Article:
News headlines in 2021 ranged from the ridiculous to the outrageous. Below are some of the best of the worst that a remarkable year had to offer.

The candidates this year included controversial takes on President Biden, an economy battling both a high inflation rate and a supply chain crisis, the coronavirus, education, and even fatal tragedies. The list below captures a few of the more unpopular takes on these concurring events, as well as some accompanying reactions from startled readers.

Some media observers would refer to these titles as "Not the Bee," in reference to the popular satirical website the Babylon Bee.

1. ‘Inflation is Good for You’

As the rise in inflation began affecting Americans everyday lives' this year, The Intercept told its readers in November that they should welcome it.

"That’s because inflation is often good for most of us, but it’s terrible for the kinds of people who own corporate news outlets — or, say, founded coal firms," author Jon Schwarz wrote. "And a panic about inflation usefully creates the conditions to weaken the power of working people."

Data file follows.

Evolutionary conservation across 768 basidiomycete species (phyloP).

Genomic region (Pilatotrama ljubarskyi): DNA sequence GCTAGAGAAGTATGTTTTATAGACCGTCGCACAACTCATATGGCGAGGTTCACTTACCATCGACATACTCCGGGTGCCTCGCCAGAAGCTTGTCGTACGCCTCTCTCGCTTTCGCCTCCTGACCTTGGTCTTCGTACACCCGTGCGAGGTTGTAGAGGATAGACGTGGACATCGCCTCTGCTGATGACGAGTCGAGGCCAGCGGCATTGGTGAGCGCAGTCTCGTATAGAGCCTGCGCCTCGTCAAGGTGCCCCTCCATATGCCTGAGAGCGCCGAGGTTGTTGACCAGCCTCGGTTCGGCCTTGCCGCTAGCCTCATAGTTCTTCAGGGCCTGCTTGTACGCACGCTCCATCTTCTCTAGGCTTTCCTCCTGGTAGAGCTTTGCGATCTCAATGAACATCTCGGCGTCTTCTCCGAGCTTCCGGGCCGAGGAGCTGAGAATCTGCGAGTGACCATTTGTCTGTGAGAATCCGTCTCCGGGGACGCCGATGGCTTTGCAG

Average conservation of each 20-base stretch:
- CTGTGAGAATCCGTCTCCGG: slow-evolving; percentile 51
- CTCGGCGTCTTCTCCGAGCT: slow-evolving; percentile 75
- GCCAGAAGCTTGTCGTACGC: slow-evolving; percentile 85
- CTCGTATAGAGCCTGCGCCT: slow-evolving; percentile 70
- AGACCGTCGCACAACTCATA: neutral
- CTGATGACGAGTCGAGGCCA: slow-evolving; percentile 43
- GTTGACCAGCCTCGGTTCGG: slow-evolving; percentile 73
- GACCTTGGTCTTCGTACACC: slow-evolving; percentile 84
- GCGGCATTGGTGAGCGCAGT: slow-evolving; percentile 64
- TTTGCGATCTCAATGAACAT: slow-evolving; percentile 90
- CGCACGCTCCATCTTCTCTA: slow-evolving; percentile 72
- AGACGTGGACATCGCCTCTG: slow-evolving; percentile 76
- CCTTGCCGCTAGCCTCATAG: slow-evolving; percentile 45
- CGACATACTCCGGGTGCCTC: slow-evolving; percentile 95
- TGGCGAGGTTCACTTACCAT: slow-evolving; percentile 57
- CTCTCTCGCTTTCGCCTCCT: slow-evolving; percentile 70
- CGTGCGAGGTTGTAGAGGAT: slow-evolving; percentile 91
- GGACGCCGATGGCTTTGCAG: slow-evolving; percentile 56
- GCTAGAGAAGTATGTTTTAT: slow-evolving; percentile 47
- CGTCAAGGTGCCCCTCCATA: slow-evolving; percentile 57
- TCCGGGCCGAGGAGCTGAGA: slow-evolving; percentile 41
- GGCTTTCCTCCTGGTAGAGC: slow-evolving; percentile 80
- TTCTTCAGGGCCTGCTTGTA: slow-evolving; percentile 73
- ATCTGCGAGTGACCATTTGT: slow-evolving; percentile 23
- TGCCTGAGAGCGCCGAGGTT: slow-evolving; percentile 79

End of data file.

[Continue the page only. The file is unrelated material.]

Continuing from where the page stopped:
The Intercept's take turned out to be one of several more examples to come of the liberal media downplaying the economic crises.


2. ‘Maybe Christmas Shortages are a Gift’

Yahoo Finance senior columnist Rick Newman claimed inflation was a great time to consider embracing a less burdensome Christmas shopping experience.

"Save money, time and aggravation by exploiting the pandemic shortages to slash your shopping burden," he wrote, advocating for a permanent "partial Christmas."

The tradition of hanging stockings reportedly comes from a legend about Saint Nicholas. (iStock)

"Maybe Partial Christmas is more like real Christmas than the Excessive version," he concluded. "Gutsy parents have a chance to find out."

3. ‘China Basks in COVID Vindication as Omicron Closes Borders’

Bloomberg published a piece this month that claimed, without satire, China was "vindicated" by omicron, the latest recorded strain of the coronavirus.

China's containment methods had worked because it did not appear to be as affected by omicron as other nations, the piece argued.

"The emergence of a new coronavirus variant has provided some vindication for China’s Covid Zero approach, which has kept strict border controls in place since the start of the pandemic," according to the authors.